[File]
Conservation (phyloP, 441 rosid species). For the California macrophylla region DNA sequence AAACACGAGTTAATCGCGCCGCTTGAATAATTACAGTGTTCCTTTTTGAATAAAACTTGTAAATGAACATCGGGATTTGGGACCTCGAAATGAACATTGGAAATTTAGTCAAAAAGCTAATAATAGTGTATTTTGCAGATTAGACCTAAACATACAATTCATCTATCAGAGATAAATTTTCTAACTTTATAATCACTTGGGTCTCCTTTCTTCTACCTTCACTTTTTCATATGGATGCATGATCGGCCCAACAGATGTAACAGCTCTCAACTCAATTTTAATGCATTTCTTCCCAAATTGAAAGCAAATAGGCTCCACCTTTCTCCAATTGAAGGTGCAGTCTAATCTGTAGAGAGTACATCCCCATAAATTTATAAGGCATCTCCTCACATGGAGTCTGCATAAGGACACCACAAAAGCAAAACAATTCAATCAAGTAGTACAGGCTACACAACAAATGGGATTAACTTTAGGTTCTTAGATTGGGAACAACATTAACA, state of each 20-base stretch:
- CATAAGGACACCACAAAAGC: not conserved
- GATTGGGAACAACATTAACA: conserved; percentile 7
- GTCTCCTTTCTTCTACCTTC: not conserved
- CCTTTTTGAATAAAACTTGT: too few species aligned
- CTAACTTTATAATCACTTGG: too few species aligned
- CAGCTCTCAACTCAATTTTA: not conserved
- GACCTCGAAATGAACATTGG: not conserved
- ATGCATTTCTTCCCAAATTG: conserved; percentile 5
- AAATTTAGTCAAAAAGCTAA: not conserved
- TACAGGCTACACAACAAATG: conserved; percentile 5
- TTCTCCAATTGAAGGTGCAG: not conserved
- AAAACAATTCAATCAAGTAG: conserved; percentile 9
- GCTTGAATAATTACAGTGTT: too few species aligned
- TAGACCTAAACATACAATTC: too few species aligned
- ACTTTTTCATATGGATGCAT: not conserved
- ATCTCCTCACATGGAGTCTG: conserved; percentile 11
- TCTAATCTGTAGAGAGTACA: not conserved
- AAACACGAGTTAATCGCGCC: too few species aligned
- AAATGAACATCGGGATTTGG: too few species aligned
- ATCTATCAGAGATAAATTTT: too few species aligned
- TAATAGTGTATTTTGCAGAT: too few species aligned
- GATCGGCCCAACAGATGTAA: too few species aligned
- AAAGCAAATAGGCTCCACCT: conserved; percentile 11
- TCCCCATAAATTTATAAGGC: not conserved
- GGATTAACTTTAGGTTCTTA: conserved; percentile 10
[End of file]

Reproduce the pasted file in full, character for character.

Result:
Conservation (phyloP, 441 rosid species). For the California macrophylla region DNA sequence AAACACGAGTTAATCGCGCCGCTTGAATAATTACAGTGTTCCTTTTTGAATAAAACTTGTAAATGAACATCGGGATTTGGGACCTCGAAATGAACATTGGAAATTTAGTCAAAAAGCTAATAATAGTGTATTTTGCAGATTAGACCTAAACATACAATTCATCTATCAGAGATAAATTTTCTAACTTTATAATCACTTGGGTCTCCTTTCTTCTACCTTCACTTTTTCATATGGATGCATGATCGGCCCAACAGATGTAACAGCTCTCAACTCAATTTTAATGCATTTCTTCCCAAATTGAAAGCAAATAGGCTCCACCTTTCTCCAATTGAAGGTGCAGTCTAATCTGTAGAGAGTACATCCCCATAAATTTATAAGGCATCTCCTCACATGGAGTCTGCATAAGGACACCACAAAAGCAAAACAATTCAATCAAGTAGTACAGGCTACACAACAAATGGGATTAACTTTAGGTTCTTAGATTGGGAACAACATTAACA, state of each 20-base stretch:
- CATAAGGACACCACAAAAGC: not conserved
- GATTGGGAACAACATTAACA: conserved; percentile 7
- GTCTCCTTTCTTCTACCTTC: not conserved
- CCTTTTTGAATAAAACTTGT: too few species aligned
- CTAACTTTATAATCACTTGG: too few species aligned
- CAGCTCTCAACTCAATTTTA: not conserved
- GACCTCGAAATGAACATTGG: not conserved
- ATGCATTTCTTCCCAAATTG: conserved; percentile 5
- AAATTTAGTCAAAAAGCTAA: not conserved
- TACAGGCTACACAACAAATG: conserved; percentile 5
- TTCTCCAATTGAAGGTGCAG: not conserved
- AAAACAATTCAATCAAGTAG: conserved; percentile 9
- GCTTGAATAATTACAGTGTT: too few species aligned
- TAGACCTAAACATACAATTC: too few species aligned
- ACTTTTTCATATGGATGCAT: not conserved
- ATCTCCTCACATGGAGTCTG: conserved; percentile 11
- TCTAATCTGTAGAGAGTACA: not conserved
- AAACACGAGTTAATCGCGCC: too few species aligned
- AAATGAACATCGGGATTTGG: too few species aligned
- ATCTATCAGAGATAAATTTT: too few species aligned
- TAATAGTGTATTTTGCAGAT: too few species aligned
- GATCGGCCCAACAGATGTAA: too few species aligned
- AAAGCAAATAGGCTCCACCT: conserved; percentile 11
- TCCCCATAAATTTATAAGGC: not conserved
- GGATTAACTTTAGGTTCTTA: conserved; percentile 10